With patients’ health and lives at stake when receiving care for surgeries and other serious medical procedures, doctors and hospitals take special precautions to ensure a safe outcome. While many hospitals provide checklists to their patients with instructions to follow prior to admittance to a hospital stay, experienced doctors often resist hospital checklists as an insult to their intelligence.
However, studies have found that checklists do not only help physicians and medical teams avoid medical errors such as surgical implements left in patients and wrong-site surgeries, but they also enhance their effectiveness. Checklists also provide both the hospital and staff with paper trial to review when something goes wrong during a procedure. Those procedures can help health care professionals avoid a costly medical malpractice claim.
According to a 2007 article in The New Yorker, Peter Pronovost, a critical-care specialist at Johns Hopkins Hospital, advocated for a simple surgical checklist meant to eliminate infections caused by inserting lines in patients. After two years of following the checklist, the hospital dropped its infection rate in this area to virtually zero and estimated that the checklist had saved as many as 10 lives and millions of dollars in costs.
Even so, some doctors resist implementing something so simple that could be perceived as challenging their intelligence. In a June article, Kaiser News reported that doctors who take the time to verify the surgical site and procedure with patients before starting surgery are less likely to make a mistake than those that take a passive approach by asking the staff to speak up if something seems wrong. Staff members may remain silent if they are uncertain rather than challenging the surgeon. “There’s a big difference between hospitals that take care of patients and those that take care of doctors,” said John Clarke, clinical director of the Pennsylvania Patient Safety Authority. “The staff needs to believe the hospital will back them against even the biggest surgeon.”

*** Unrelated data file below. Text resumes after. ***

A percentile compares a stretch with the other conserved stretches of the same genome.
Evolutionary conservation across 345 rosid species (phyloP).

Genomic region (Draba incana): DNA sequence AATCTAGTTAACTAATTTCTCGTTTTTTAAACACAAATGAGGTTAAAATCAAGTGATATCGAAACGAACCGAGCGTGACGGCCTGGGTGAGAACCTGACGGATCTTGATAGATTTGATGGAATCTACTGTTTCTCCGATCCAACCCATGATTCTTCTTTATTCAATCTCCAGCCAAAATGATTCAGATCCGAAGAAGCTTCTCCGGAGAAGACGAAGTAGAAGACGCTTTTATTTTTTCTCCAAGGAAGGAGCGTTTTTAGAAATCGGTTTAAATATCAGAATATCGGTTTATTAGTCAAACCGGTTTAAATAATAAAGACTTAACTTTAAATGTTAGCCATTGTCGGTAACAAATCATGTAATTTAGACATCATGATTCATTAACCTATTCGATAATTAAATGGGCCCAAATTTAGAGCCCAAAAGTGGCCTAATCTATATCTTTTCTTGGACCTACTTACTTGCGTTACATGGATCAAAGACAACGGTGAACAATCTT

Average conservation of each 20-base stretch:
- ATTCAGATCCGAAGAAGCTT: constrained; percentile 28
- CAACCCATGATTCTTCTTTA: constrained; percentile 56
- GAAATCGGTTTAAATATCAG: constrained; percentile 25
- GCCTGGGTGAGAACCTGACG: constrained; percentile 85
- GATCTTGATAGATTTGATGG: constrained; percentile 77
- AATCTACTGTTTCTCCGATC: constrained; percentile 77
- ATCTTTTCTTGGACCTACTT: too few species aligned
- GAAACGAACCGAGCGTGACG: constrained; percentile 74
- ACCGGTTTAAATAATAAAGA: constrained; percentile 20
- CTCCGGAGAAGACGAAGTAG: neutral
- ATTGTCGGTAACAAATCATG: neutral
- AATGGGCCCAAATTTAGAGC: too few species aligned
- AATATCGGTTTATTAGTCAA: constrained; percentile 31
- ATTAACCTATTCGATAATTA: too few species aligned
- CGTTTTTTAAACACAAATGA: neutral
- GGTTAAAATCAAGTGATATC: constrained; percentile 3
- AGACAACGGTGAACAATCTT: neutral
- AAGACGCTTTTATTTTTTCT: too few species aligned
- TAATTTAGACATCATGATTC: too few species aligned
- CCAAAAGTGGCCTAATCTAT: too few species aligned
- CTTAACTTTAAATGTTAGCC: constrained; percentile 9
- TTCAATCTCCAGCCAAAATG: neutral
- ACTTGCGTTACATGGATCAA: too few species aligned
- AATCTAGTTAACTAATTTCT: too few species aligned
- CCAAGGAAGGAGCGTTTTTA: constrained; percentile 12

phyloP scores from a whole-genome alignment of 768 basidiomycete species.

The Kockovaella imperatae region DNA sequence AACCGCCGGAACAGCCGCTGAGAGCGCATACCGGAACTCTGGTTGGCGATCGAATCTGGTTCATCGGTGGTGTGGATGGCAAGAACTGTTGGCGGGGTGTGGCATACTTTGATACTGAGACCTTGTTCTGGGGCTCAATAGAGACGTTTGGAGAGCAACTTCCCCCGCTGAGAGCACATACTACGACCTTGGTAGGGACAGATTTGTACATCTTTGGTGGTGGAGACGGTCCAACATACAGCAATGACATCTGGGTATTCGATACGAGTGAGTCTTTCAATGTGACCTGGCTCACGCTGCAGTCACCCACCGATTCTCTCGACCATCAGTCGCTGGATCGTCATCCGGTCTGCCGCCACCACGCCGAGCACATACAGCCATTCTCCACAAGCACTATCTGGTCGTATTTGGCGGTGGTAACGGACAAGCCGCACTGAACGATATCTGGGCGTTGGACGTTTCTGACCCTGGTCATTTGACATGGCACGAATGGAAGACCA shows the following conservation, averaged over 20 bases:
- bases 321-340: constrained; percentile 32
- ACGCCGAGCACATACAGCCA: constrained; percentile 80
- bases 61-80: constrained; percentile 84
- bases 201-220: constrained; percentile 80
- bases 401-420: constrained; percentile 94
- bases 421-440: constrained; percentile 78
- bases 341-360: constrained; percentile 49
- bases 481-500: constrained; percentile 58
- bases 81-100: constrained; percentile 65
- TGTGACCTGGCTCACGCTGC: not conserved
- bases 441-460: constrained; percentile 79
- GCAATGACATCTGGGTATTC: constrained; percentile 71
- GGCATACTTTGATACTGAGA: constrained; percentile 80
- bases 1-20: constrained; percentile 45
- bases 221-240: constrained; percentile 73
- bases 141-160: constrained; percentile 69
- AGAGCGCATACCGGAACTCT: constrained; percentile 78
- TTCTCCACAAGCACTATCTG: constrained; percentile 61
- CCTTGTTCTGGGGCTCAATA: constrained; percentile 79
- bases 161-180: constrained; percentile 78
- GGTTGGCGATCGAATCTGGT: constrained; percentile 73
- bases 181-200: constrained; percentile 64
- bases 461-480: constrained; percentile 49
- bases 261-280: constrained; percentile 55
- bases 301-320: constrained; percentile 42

Sometimes it takes an error to result in a checklist being implemented. Surgeon David C. Ring of Massachusetts General Hospital discovered after a surgery that he performed the wrong one — correcting carpal tunnel syndrome instead of trigger finger release. He said, “It was the worst feeling of my life: The ground literally falls beneath you.”
Although the patient did not sue the hospital for medical malpractice, the hospital provided compensation to the patient. More importantly, the hospital implemented a checklist including a “timeout” before making the first incision to prevent similar errors in the future.
The New Yorker article sited an Israeli study where scientists found that the average intensive care patient needed 178 individual actions on a daily basis, ranging from suctioning the lungs to administering a drug—and that every single one of them posed risks. With this many procedures being performed on just one patient, how can doctors not want a checklist?
AMA President Peter W. Carmel, MD., and a pediatric neurosurgeon in Newark, N.J sent a message “to all physicians” on August 1, advocating the use of medical checklists. “I am a big fan of these simple checklists,” Carmel said. “They are designed to make sure that in our focus on the complex we don’t overlook the obvious.”
He added, “Our jobs are tough enough. It is good to know that we have at our disposal simple tools like checklists and support organizations like the AMA watching our backs.”
Perhaps with such a strong statement from the AMA president more hospitals will begin implementing checklists. Sacred Heart Hospital Pensacola, Florida, as an example, has implemented the use of the “hourly rounding competency checklist” which focuses on ensuring that each patient is properly cared for during the hourly rounds that are made by the nursing staff. Not all checklists focus on a medical procedure, but all of them should focus on putting the safety of patients first.
If you suspect that you or a loved one has been harmed due to a medical error, turn to a South Florida medical malpractice attorney with more than 36 years of experience evaluating cases of medical malpractice and defective medical devices.
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